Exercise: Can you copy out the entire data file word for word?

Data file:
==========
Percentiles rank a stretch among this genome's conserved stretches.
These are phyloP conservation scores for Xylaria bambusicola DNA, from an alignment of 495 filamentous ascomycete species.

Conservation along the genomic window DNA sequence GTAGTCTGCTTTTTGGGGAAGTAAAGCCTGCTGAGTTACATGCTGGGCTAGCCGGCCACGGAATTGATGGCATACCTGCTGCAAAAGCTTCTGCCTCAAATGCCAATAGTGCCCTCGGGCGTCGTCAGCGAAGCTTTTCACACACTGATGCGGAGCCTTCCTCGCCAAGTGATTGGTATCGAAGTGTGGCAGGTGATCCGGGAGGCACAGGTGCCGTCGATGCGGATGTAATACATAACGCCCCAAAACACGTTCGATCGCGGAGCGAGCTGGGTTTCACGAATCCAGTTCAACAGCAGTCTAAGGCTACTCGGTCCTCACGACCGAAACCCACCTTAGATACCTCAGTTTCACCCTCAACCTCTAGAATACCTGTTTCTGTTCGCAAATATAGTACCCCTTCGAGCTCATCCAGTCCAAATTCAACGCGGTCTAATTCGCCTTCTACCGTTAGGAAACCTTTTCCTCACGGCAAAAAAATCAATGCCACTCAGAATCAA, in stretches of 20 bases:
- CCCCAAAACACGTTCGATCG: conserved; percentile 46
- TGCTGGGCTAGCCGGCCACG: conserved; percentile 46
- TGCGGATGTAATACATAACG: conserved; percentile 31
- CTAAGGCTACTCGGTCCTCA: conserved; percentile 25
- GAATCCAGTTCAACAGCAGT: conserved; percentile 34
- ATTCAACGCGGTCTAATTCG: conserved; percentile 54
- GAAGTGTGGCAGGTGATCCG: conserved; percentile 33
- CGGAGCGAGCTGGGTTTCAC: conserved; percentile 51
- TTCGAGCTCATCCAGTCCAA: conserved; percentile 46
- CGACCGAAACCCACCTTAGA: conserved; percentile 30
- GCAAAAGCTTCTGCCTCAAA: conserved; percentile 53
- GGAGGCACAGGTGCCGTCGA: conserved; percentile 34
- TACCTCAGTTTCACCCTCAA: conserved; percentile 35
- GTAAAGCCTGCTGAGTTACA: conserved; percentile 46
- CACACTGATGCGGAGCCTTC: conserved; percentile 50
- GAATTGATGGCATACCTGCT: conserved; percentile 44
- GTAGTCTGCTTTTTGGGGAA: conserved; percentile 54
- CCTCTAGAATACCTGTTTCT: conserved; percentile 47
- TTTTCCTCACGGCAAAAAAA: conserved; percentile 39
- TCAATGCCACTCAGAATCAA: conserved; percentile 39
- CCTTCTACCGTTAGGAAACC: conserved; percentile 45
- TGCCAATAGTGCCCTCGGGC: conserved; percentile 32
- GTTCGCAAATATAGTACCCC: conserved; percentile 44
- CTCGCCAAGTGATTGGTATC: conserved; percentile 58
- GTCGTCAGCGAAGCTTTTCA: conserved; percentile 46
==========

Percentiles rank a stretch among this genome's conserved stretches.
These are phyloP conservation scores for Xylaria bambusicola DNA, from an alignment of 495 filamentous ascomycete species.

Conservation along the genomic window DNA sequence GTAGTCTGCTTTTTGGGGAAGTAAAGCCTGCTGAGTTACATGCTGGGCTAGCCGGCCACGGAATTGATGGCATACCTGCTGCAAAAGCTTCTGCCTCAAATGCCAATAGTGCCCTCGGGCGTCGTCAGCGAAGCTTTTCACACACTGATGCGGAGCCTTCCTCGCCAAGTGATTGGTATCGAAGTGTGGCAGGTGATCCGGGAGGCACAGGTGCCGTCGATGCGGATGTAATACATAACGCCCCAAAACACGTTCGATCGCGGAGCGAGCTGGGTTTCACGAATCCAGTTCAACAGCAGTCTAAGGCTACTCGGTCCTCACGACCGAAACCCACCTTAGATACCTCAGTTTCACCCTCAACCTCTAGAATACCTGTTTCTGTTCGCAAATATAGTACCCCTTCGAGCTCATCCAGTCCAAATTCAACGCGGTCTAATTCGCCTTCTACCGTTAGGAAACCTTTTCCTCACGGCAAAAAAATCAATGCCACTCAGAATCAA, in stretches of 20 bases:
- CCCCAAAACACGTTCGATCG: conserved; percentile 46
- TGCTGGGCTAGCCGGCCACG: conserved; percentile 46
- TGCGGATGTAATACATAACG: conserved; percentile 31
- CTAAGGCTACTCGGTCCTCA: conserved; percentile 25
- GAATCCAGTTCAACAGCAGT: conserved; percentile 34
- ATTCAACGCGGTCTAATTCG: conserved; percentile 54
- GAAGTGTGGCAGGTGATCCG: conserved; percentile 33
- CGGAGCGAGCTGGGTTTCAC: conserved; percentile 51
- TTCGAGCTCATCCAGTCCAA: conserved; percentile 46
- CGACCGAAACCCACCTTAGA: conserved; percentile 30
- GCAAAAGCTTCTGCCTCAAA: conserved; percentile 53
- GGAGGCACAGGTGCCGTCGA: conserved; percentile 34
- TACCTCAGTTTCACCCTCAA: conserved; percentile 35
- GTAAAGCCTGCTGAGTTACA: conserved; percentile 46
- CACACTGATGCGGAGCCTTC: conserved; percentile 50
- GAATTGATGGCATACCTGCT: conserved; percentile 44
- GTAGTCTGCTTTTTGGGGAA: conserved; percentile 54
- CCTCTAGAATACCTGTTTCT: conserved; percentile 47
- TTTTCCTCACGGCAAAAAAA: conserved; percentile 39
- TCAATGCCACTCAGAATCAA: conserved; percentile 39
- CCTTCTACCGTTAGGAAACC: conserved; percentile 45
- TGCCAATAGTGCCCTCGGGC: conserved; percentile 32
- GTTCGCAAATATAGTACCCC: conserved; percentile 44
- CTCGCCAAGTGATTGGTATC: conserved; percentile 58
- GTCGTCAGCGAAGCTTTTCA: conserved; percentile 46